Sodium Thiosulphate

Water companies began adding Chloromites to tap water which is poison to fish. Sodium thiosulphate is used to get rid of Chloromites in tap water.
Sodium thiosulphate
Sodium thiosulphate

Use a standard sodium thiosulfate declorinator for both chlorine and chloramine. However, for chloramine use it double strength. Some (and I am being cagey here) products designated to neutralize chloramine are known by their manufacturers to be toxic to fish at concentrations higher than that recommended on the bottle. ie, you have to be fairly precise. The old standard however is very forgiving. No one advertises this as it is likely to hurt sales. Moderate plant growth will take care of any excess ammonia released by the application of sodium thiosulfate to chloramine.
Declorinators (like thiosulfate) will break the chlorine + ammonia bond and set the ammonia free (so as I am told). This replaces toxic choraimine with potentially toxic ammonia. Now, extra thiosulfate will handle the free clorine. So, that leaves the ammonia...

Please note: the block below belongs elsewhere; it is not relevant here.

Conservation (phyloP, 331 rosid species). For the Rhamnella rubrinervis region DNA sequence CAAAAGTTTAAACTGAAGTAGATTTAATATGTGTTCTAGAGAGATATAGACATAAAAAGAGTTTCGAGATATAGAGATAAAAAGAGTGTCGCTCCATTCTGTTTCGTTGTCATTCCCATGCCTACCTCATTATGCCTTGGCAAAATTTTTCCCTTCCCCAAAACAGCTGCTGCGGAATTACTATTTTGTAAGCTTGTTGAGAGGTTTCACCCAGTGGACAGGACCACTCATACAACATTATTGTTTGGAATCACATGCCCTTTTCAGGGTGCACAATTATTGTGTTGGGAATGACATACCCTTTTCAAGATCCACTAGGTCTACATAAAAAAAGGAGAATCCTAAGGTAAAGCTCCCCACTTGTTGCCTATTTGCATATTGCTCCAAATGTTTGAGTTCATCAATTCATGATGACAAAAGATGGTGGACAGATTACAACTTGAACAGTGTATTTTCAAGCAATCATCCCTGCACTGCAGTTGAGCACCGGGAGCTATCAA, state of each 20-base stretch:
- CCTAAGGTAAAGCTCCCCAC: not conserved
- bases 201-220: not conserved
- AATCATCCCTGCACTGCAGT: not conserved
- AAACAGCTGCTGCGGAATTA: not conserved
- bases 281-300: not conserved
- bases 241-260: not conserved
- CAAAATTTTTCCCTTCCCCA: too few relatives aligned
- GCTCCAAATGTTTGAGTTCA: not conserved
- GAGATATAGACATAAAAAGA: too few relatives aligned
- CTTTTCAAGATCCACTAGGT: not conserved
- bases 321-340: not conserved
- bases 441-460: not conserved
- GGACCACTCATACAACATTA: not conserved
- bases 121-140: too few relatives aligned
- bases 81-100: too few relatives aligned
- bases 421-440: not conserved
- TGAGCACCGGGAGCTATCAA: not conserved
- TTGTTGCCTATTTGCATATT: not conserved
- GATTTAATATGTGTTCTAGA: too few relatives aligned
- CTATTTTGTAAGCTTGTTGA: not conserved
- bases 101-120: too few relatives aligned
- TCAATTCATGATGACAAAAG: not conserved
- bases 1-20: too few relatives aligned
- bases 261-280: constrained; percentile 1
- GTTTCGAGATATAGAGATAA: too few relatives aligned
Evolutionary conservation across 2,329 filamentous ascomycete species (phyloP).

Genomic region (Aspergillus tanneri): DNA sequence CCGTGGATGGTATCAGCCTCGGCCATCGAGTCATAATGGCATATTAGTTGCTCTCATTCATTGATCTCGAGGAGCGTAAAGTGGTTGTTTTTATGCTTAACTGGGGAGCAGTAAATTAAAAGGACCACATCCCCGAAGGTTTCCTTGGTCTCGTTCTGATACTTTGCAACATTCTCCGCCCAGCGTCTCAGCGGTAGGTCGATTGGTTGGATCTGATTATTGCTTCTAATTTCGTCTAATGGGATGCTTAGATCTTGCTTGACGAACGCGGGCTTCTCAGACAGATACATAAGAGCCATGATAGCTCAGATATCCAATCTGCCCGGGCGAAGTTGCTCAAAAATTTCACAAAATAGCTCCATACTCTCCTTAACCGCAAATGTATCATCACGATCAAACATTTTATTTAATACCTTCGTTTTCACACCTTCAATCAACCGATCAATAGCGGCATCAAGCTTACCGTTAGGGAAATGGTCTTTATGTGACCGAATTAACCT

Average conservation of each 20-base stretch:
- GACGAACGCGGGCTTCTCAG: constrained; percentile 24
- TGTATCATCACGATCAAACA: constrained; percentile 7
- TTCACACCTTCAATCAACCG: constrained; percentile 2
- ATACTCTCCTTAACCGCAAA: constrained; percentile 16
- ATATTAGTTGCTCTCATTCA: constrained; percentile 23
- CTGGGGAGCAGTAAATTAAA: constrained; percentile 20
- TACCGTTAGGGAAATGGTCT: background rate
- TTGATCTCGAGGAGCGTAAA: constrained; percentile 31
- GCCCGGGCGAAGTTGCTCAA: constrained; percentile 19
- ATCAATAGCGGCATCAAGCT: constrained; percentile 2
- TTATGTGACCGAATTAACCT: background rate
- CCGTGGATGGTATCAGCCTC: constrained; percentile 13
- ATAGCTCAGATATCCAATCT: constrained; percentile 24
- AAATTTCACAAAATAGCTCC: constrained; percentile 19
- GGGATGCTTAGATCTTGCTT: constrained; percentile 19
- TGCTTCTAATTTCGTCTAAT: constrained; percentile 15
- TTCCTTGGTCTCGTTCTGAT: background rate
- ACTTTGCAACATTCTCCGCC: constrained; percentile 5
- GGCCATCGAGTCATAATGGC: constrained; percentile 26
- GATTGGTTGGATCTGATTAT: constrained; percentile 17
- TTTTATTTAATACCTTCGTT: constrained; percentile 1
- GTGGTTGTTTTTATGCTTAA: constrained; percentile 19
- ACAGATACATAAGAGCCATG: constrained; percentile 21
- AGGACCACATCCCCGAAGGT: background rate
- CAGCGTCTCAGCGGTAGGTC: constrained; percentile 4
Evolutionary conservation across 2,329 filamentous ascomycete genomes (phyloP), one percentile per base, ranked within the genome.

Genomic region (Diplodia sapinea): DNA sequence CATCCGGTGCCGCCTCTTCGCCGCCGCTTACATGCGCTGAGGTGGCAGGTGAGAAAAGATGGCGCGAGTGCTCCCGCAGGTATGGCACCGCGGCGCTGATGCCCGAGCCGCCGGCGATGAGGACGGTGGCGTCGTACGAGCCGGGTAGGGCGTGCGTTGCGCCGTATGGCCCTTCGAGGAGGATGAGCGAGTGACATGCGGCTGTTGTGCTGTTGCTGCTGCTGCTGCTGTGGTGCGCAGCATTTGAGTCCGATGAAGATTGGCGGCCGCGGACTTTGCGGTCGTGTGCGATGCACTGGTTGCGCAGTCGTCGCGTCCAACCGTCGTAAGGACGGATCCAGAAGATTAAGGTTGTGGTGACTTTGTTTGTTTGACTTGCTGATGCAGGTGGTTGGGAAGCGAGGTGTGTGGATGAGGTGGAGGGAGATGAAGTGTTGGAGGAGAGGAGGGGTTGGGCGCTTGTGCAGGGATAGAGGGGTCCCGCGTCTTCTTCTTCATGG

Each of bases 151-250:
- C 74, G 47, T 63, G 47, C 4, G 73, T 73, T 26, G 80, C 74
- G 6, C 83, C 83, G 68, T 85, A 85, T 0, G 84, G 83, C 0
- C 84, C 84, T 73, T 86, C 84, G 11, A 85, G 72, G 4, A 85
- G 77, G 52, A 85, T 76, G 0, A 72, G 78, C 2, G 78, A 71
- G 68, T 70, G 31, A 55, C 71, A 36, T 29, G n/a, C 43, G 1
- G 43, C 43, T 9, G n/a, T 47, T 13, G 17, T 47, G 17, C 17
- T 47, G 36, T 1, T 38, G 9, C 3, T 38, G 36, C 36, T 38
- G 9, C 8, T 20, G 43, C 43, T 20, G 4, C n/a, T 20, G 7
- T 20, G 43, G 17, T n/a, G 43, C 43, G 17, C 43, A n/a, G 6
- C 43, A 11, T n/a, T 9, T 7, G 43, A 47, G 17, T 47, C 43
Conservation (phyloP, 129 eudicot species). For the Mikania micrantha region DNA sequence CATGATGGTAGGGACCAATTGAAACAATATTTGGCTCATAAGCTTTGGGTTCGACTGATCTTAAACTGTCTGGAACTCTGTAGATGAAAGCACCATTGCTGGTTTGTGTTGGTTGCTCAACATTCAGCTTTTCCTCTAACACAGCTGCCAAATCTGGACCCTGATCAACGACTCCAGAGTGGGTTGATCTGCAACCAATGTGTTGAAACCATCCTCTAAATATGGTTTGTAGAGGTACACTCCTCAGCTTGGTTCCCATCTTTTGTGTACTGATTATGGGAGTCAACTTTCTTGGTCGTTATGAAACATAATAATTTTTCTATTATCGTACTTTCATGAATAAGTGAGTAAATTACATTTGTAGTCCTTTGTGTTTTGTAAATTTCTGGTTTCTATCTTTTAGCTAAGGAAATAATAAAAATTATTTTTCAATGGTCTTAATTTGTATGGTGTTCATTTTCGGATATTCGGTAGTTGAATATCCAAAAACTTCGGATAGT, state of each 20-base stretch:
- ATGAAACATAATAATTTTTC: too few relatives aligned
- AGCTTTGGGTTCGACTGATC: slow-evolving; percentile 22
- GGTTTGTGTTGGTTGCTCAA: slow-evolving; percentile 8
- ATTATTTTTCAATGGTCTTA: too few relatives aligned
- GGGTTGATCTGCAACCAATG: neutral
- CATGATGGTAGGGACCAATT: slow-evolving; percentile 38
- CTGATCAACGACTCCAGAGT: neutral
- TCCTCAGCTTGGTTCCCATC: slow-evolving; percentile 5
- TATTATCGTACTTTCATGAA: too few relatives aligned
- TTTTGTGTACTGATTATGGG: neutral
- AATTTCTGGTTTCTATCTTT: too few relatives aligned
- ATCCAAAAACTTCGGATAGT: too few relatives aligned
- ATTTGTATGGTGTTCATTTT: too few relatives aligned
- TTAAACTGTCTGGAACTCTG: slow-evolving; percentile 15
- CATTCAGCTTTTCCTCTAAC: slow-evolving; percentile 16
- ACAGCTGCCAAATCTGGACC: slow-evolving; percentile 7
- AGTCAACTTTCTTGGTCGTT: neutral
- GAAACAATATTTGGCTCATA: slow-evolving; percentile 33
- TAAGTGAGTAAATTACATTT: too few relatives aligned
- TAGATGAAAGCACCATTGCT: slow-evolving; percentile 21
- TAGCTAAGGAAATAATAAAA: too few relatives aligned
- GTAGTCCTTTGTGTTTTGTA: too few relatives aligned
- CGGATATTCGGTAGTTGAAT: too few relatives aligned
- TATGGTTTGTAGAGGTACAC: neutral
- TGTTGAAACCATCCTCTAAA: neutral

The concentration of the released ammonia will be related to the concentration of the original chloramine. The resultant ammonia concentration is something similar to the chloramine concentration. So, I think we are talking about 1 to 2 ppm (mg/l) of ammonia (to be diluted according to the % water change). For 50 % change you can have 1 ppm of ammonia. The amount of this that is toxic to fish will depend mostly on pH but also on temperature. (There is an equilibrium between toxic NH3 and non-toxic NH4). Worst case is high pH and high temperature. At 8.5 pH and 86 deg, 20 percent would be toxic NH3 (~ 0.2 ppm). This is a lot and roughly corresponds to lethal dose for 1-hr exposure.
• Ideally fish should be diagnosed by an authorised or qualified technician.
• Carefully calculate dose rates according to manufacturers label.
• Remember that some chemicals may not be approved for use with fish that are for human consumption.

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